Weekend Reads: “Hidden Figures,” by Margot Lee Shetterly

Hidden Figures: The Untold Story of the African American Women Who Helped Win the Space RaceHidden Figures: The Untold Story of the African American Women Who Helped Win the Space Race by Margot Lee Shetterly

My rating: 5 of 5 stars

I may be one of the people on the planet who has not yet seen the film based on this outstanding book. However, I am glad that I read it before watching the movie; there is only so much you can put on-screen and this well-researched book (more than 100 pages of end notes, and an extensive bibliography in addition to first-person interviews) deserves the full attention of those who are interested in women’s history.

Hidden Figures primarily focuses on three of the black women who worked in the earliest days of NASA as “computers” — what they called the female mathematicians at the time. In telling the stories of Dorothy Vaughan, Katherine Johnson, and Mary Jackson, author Margot Lee Shetterly sheds light not only on the challenges women faced in the workplace, but also on the problems inherent in segregation. For example, the women in the West Computer building had a 30-minute walk to use the “colored” bathroom — although Mary Jackson decided she was just going to brave arrest and use the one in their building anyway.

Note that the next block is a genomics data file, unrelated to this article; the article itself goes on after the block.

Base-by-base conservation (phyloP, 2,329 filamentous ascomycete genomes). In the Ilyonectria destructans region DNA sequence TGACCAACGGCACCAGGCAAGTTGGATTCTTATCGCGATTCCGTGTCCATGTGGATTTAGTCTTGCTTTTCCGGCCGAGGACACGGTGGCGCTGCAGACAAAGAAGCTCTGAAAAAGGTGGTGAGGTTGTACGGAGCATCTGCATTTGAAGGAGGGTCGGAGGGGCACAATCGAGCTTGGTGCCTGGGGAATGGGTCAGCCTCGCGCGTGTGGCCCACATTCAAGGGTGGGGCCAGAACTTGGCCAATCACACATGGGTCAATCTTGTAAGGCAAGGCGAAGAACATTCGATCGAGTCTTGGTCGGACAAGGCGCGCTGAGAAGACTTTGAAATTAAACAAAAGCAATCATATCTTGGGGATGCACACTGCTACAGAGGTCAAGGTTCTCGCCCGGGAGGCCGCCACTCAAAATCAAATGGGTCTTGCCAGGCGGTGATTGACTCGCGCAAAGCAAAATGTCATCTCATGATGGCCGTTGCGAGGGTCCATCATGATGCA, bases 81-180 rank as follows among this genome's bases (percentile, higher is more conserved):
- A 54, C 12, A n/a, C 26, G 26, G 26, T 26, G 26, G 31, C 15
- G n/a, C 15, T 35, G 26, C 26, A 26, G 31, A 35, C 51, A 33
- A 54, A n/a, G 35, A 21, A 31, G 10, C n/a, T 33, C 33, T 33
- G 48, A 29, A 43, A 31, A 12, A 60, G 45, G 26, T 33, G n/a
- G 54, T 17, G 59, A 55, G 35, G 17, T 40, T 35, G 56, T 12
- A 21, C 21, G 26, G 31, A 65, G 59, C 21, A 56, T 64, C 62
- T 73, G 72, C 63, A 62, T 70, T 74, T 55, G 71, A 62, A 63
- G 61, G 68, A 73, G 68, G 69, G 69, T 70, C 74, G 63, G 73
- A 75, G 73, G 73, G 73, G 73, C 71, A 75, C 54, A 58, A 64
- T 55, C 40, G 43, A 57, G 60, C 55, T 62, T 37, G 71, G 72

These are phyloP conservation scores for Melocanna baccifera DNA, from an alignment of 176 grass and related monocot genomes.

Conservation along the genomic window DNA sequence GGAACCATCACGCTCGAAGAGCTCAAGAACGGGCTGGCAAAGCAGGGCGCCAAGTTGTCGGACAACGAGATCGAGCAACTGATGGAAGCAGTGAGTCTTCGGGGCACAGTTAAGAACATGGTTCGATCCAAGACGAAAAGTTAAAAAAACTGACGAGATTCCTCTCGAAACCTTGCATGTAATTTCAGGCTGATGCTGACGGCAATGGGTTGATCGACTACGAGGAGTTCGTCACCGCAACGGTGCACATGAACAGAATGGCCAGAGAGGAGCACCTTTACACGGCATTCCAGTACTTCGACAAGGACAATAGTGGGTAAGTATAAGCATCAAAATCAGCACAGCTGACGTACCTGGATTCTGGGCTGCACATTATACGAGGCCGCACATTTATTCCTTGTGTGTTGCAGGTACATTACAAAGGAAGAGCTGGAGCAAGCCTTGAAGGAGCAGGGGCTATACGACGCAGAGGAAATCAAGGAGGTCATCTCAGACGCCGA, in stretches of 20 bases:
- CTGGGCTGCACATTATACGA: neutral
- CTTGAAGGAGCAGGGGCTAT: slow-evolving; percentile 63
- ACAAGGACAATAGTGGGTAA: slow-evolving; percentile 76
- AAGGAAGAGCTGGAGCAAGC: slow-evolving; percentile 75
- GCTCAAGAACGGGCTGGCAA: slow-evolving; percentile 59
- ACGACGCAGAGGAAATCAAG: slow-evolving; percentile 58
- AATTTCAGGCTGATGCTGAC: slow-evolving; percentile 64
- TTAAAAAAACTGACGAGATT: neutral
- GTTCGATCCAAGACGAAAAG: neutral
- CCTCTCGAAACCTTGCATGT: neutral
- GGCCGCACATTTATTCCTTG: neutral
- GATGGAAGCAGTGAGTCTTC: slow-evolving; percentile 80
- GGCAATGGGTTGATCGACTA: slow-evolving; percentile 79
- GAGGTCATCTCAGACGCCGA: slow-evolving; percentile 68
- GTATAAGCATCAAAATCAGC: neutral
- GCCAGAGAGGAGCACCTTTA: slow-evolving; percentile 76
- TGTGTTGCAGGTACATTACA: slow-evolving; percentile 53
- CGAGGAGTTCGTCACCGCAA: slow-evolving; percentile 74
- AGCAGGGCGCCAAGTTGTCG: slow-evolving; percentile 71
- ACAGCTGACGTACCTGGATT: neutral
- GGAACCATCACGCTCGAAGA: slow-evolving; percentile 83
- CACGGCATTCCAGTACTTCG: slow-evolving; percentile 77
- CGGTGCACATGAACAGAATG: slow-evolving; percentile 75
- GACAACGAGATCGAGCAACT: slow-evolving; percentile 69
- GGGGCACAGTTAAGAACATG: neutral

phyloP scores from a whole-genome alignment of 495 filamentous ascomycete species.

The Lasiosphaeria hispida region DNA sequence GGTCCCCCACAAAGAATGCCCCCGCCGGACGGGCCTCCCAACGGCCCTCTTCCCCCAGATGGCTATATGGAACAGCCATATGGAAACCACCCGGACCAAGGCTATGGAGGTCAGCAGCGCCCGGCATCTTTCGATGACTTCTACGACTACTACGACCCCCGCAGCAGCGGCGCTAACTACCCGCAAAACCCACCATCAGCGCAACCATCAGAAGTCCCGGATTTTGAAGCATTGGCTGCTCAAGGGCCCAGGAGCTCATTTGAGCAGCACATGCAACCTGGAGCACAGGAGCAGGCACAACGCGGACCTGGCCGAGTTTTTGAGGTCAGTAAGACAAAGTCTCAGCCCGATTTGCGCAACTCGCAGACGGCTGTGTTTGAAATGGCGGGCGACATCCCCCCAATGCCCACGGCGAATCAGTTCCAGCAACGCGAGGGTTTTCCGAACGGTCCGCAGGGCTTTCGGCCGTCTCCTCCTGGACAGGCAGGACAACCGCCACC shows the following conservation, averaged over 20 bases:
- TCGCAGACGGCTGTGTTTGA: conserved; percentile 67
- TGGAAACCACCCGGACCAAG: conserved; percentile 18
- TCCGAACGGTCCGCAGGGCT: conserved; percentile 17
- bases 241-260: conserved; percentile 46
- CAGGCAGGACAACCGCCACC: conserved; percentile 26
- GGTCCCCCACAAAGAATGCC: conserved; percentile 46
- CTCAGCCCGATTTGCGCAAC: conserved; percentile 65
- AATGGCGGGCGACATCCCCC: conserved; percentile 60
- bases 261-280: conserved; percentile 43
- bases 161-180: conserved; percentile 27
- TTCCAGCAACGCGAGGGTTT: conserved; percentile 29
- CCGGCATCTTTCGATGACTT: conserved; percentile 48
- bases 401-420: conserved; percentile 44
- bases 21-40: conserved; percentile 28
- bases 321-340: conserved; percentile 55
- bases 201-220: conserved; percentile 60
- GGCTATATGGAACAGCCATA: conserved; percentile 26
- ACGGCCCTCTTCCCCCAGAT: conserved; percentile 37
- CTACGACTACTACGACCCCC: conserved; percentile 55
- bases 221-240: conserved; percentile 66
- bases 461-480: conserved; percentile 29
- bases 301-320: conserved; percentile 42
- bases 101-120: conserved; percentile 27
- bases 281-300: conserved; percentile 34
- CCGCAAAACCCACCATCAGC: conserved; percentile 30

The book was not only informative, but also highly entertaining because of the author’s engaging voice. We got a look into the three women’s lives not only at work but outside of the office, and the epilogue gave us a look at what the women did after the first moon landing that their calculations helped make possible.

Well done!

View all my reviews

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